Military Embedded Systems

Embedding data center compute capability at the tactical edge with open systems architectures


December 20, 2018

John Bratton

Mercury Systems

At a high level, the vast majority of contemporary compute processing hardware may be divided into two domains: powerful data center processors and smaller, embedded devices. Embedded devices have the support of their data center big brothers via a network connection, giving them to access big data applications.

This approach works for many applications, but not all. Remotely accessed military tactical clouds require data center-like capabilities without data center support. This is achieved by embedding data center processors into military platforms using open system architectures (OSAs) and is ushering in next-generation military mission capabilities.

Contemporary OpenVPX (ANSI/VITA 65-2017) packaging, design and fabrication capabilities enable Intel scalable Xeon server-class devices from the same processor families that power the largest commercial clouds to be embedded into military applications. Miniaturization, protective packaging, efficient cooling, unrestricted I/O, and embedded system-wide security enable high-performance processing to be performed on military platforms remote from data centers. These enabling technologies include:

Miniaturization – To reduce a 19-inch rack server footprint to a small, defense-grade OpenVPX module requires a volume reduction of more than 90 percent, which can be achieved through miniaturization. This includes shrinking the vast amount of memory servers require into a smaller area. System memory is stacked as monolithic, multi-level entities that reduce the amount of circuit board real estate required by nearly 80 percent without degrading performance or reliability.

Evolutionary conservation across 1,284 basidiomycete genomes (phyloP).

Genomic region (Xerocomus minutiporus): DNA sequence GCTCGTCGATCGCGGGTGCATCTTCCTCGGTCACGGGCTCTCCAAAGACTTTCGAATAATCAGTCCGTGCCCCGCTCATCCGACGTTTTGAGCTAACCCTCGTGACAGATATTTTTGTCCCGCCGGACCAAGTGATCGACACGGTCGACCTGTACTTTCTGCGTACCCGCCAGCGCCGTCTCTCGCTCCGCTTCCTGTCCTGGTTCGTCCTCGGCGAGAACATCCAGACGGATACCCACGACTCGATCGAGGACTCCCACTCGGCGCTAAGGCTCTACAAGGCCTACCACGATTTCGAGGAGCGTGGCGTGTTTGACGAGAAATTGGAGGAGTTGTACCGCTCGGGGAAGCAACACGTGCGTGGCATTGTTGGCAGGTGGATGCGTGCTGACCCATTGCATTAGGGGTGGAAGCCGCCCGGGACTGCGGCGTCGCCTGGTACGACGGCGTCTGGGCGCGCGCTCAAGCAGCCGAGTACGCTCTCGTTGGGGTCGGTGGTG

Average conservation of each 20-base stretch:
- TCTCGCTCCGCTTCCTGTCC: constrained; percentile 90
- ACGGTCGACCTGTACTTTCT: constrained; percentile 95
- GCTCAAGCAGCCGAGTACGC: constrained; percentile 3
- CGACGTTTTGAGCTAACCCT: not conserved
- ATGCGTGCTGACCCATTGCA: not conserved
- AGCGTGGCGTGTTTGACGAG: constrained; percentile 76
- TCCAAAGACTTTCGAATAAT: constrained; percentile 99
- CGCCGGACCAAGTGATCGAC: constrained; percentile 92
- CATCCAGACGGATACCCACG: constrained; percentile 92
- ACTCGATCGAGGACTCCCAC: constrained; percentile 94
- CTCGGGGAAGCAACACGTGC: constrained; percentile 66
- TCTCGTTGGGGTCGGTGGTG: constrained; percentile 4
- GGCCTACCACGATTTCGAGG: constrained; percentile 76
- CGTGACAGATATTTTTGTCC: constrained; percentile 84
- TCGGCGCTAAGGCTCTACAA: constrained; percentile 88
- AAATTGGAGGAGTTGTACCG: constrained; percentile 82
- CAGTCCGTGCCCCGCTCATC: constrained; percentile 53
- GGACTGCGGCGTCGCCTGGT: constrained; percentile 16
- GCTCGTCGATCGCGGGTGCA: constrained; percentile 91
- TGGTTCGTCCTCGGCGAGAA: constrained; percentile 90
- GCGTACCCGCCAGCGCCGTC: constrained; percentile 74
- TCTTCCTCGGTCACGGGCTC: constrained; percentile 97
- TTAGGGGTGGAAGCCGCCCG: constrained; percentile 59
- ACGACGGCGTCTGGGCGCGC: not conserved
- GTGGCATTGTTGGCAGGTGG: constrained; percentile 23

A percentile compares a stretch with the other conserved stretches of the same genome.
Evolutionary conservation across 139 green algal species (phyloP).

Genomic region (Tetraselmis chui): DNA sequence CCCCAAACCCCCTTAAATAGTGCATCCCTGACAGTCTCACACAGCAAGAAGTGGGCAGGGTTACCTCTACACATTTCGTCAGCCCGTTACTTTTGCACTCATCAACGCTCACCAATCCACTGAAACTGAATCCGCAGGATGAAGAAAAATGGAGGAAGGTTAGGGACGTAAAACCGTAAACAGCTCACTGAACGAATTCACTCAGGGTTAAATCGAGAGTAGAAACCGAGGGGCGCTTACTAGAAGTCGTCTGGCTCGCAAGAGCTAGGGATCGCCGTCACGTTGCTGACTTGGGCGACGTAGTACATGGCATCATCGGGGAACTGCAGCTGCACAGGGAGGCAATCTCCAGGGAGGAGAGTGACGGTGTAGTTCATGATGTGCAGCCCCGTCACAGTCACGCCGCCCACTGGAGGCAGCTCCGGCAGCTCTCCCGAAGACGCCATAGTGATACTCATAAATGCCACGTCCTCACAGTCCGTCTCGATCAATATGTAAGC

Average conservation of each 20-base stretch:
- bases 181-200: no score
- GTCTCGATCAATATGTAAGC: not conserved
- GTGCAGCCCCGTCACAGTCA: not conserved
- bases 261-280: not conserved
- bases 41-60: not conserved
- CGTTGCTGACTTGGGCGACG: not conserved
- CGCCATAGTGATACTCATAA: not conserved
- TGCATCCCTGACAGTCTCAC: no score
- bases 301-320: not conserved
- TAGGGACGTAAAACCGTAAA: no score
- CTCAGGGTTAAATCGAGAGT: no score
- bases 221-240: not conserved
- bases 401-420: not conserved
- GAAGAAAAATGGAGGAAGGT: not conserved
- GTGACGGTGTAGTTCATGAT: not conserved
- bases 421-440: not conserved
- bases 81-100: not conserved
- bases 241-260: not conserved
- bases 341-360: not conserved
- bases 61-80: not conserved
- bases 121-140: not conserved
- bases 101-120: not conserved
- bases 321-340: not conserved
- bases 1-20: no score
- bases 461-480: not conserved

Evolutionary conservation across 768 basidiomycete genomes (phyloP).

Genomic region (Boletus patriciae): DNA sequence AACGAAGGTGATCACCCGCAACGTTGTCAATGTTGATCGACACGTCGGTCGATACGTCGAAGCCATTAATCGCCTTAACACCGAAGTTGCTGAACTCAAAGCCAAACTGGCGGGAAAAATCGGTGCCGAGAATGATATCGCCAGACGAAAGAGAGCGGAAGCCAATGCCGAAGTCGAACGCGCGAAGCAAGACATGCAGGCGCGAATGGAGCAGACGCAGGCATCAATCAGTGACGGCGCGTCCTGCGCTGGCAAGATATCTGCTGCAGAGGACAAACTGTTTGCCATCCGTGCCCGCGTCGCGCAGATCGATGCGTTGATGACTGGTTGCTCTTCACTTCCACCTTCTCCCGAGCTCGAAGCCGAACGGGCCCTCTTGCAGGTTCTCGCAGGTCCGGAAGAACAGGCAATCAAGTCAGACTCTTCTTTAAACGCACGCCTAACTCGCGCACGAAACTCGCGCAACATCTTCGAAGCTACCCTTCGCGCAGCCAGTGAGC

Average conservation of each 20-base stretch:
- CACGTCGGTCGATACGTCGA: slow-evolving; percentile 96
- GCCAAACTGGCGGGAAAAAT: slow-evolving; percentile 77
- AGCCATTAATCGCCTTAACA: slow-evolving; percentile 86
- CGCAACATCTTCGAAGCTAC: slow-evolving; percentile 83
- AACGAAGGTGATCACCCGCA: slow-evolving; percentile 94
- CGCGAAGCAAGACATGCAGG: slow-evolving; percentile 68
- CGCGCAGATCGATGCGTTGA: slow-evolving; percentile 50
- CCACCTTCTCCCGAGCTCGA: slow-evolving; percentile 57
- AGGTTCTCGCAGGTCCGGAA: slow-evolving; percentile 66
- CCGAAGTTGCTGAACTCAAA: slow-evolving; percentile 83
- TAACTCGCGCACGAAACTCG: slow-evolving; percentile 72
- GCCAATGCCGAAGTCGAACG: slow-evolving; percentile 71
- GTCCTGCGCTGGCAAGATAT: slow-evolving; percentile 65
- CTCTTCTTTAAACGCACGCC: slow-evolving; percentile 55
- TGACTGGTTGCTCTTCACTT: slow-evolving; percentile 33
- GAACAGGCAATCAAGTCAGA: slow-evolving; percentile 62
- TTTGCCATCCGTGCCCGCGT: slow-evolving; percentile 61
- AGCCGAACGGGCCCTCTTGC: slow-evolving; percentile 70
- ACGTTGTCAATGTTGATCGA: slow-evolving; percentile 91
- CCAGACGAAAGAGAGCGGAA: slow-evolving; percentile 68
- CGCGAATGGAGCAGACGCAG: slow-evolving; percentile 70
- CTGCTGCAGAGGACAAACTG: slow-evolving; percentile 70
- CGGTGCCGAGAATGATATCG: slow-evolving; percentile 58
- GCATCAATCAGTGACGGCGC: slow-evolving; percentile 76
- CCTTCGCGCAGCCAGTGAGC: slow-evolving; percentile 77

Rugged packaging – Scalable Xeon devices are intended for benign data center environments. Their thousands of I/O connections are made via land grid arrays (LGAs) that handle planar inequalities well. LGAs are cost-effective for data centers but unusable in defense applications due to shock and vibration (LGAs are not “hardwired”). Proven fabrication processes solder Xeon processors to their respective substrate/PCB for robust hardwired connections. This fabrication process uses military-grade tin/lead (SnPb) solder to mitigate gold embrittlement and reduce tin whiskers, both of which are found in commercial solders.

Cooling – Effective and efficient conduction (VITA 48.2), air (VITA 48.1, 48.5 & 48.7), liquid (VITA 48.4) and hybrid cooling technology are available for open system embedded processing. This cooling technology enables densely packaged Xeon processors to operate reliably at full throttle for unrestricted, sustained, deterministic processing. OpenVPX cooling technology removes heat to lower each device’s temperature by several degrees to increase mean time between failures (MTBFs) and enables thermally dense devices, including Xeon processors to be deployed in small packages.

Unrestricted switch fabrics – As switch fabrics get faster and faster, modular open system compute architectures are facing bandwidth limits within their interconnects and backplanes. New OpenVPX transmission line fabrication technologies, guided by VITA 68.2, can enable full, unrestricted fabric performance (currently 40Gb/s) across the processing subsystems and temperature ranges. This technology is scalable, with a roadmap to 100Gb/s fabrics across OpenVPX systems.

Security – For foreign military sales (FMS) and deployment, military compute systems require the ability to counter nation-state reverse engineering through systems security engineering (SSE). This SSE should be built-in to enable turnkey or personalized security solutions to be quickly configured and evolve over time, building in future proofing.


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